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Discussion in 'Mapping & Navigation' started by iggs, Oct 17, 2014.
Will do! Thx
I’ve pooped out searching. Anybody have a good mounting setup for a 500 exc with a highway dirt bike hand guard?
(not a 500 but a 701 which has the same mount) I made a plate and tapped a couple holes in the HDB mount. I haven't got it out on the trail yet however if it's not at the best angle, I can bend the plate a little.
That looks good. I don’t use flex bars and thus have a top plate that doesn’t allow access for the bar mount..
Got it. I went all out on the vibration elimination on the bars and the BBR submount. It was an added bonus to have that plate option although the VP is sticking out there quite a bit. I have thought about buying the guard but i want easy and quick removal options and don't want to have to deal with removing small screws and losing one. I have since switched to the Ox Hydro left hand brake.
I have been hoping HWDB would make a billet protector for the unit. Last time I inquired they didn’t have one.
Yea, I have read pages of guys asking for turn by turn and routing?????? WHY ?!?!TF would you want that for off road exploring and dual sport???
I can't speak for everyone, but, personally, I ride dirt, snow, dual sport and long distance 2-up with my wife. It is nice to be able to use one device and share it across vehicles from a cost and familiarity perspective. I don't use routing on the device often, but there are times when it is useful on the street and big bike dual sport runs...
I understand. I like the freedom to roam, but when you ride in a weekend rally ride, they give out routes for GPS...its nice to follow it
because "dual sport" means taking roads to get to trails.
it means lots and lots of dirt roads. when you arrive at a closed road, it's REALLY NICE to be able to route around the closed road, without having to stop at every turn and guess which way to go next.
routing is a good idea, i hope trail tech implements it someday.
If you just want to wander around, there's no need for a GPS. But for many of us we plan tracks or routes and cover a lot of miles to get from here to there. Personally, I like have some idea of where I am, what direction I'm headed, and how many miles to the next fuel or camp site. I'm just kinda kooky that way.
Where you are and in which direction you are headed don’t require routing. And a quick look at the map scale gives you an idea of distance to the next town. Throw your pace in and you can estimate the time to destination ...
That’s how people have been doing it since last century and is one of the things that I especially like about riding: having to look around, watch and think.
I’ll use routing when travelling on business, thank you.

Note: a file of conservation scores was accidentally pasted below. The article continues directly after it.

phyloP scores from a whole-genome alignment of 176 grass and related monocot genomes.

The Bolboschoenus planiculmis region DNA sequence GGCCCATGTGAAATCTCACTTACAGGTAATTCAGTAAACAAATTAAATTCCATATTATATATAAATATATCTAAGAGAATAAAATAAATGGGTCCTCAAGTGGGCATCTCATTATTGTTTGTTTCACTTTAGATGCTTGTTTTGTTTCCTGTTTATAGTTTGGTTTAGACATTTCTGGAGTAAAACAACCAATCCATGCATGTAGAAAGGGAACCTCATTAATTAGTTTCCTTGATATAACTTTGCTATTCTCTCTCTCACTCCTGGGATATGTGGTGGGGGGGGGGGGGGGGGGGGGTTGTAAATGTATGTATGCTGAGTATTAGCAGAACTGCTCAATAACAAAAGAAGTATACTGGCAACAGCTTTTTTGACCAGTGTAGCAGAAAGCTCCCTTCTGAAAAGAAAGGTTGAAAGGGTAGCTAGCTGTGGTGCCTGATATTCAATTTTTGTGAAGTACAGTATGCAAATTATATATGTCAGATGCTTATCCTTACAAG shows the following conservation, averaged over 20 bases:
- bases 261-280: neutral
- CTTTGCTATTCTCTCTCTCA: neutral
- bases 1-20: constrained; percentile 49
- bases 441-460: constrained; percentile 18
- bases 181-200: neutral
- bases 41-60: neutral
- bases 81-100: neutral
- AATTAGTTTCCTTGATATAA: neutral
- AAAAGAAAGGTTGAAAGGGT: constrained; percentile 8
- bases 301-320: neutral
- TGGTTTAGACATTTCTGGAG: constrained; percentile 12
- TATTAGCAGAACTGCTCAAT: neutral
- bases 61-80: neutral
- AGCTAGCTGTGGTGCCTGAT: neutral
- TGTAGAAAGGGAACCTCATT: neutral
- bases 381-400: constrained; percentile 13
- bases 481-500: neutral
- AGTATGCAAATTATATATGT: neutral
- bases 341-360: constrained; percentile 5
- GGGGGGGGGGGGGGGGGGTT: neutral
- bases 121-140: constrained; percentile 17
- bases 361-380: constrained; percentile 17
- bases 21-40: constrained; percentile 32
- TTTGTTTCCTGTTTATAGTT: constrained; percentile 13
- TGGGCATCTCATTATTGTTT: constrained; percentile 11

Interesting perspective. It's definitely on the amish side, but if it works for you......Keep it going.
You asked the question "WHY ?!?!TF would you want that for off road exploring and dual sport???" as if those of us who prefer to use GPS are strange and in the minority. Take a poll. I think you'll find you're definitely in the small minority of DS and ADV riders when it comes to navigation.
When you do the software v1.3 update , do you need to remove the previous software v1.2 update from the Sd card ?
No, that wasn’t me.
No. The v1.2 is installed in the unit. The SD card slot is empty. You just download v1.3 to a new SD card and follow the directions to install it. Takes a couple minutes.
Sorry......Wrong guy. But I see that you liked the quote and thus I assume (possibly incorrectly) that you share the opinion.
I understand there are some who don't want to be bothered with new tech and feel that it detracts from the experience. I spent a lot of years riding around on trails, stopping way too often to look at a trail map. Now I just load up my tracks and follow the line on the GPS. With tracks you obviously do not get voice prompts and that is fine by me. I am a little old school in that I do not like someone talking in my ear and I do not listen to music when I ride. I prefer the quiet and the solitude. On the other hand, I do use a com so my riding buddy and I can help each other and chat whenever we feel so inclined. But again, I do very much appreciate the GPS. It took me a couple years to get really good at the mapping, but I actually enjoy that too. I use a few different programs and find that by spending more time in ride prep I spend a lot more time riding and a lot less time staring at maps or backtracking.
see above.... the earlier question was asked about dual sport and off road riding.
for regular old street riding, sure, you can get to just about any city by reading interstate signs.
try getting to a trail head, after going through the city, then rural neighborhoods, then rural country roads with poor making, and finally forest circus roads with no markings.... routing is really handy for that kind of thing. it's gets even more handy when an inoperable bridge is found also.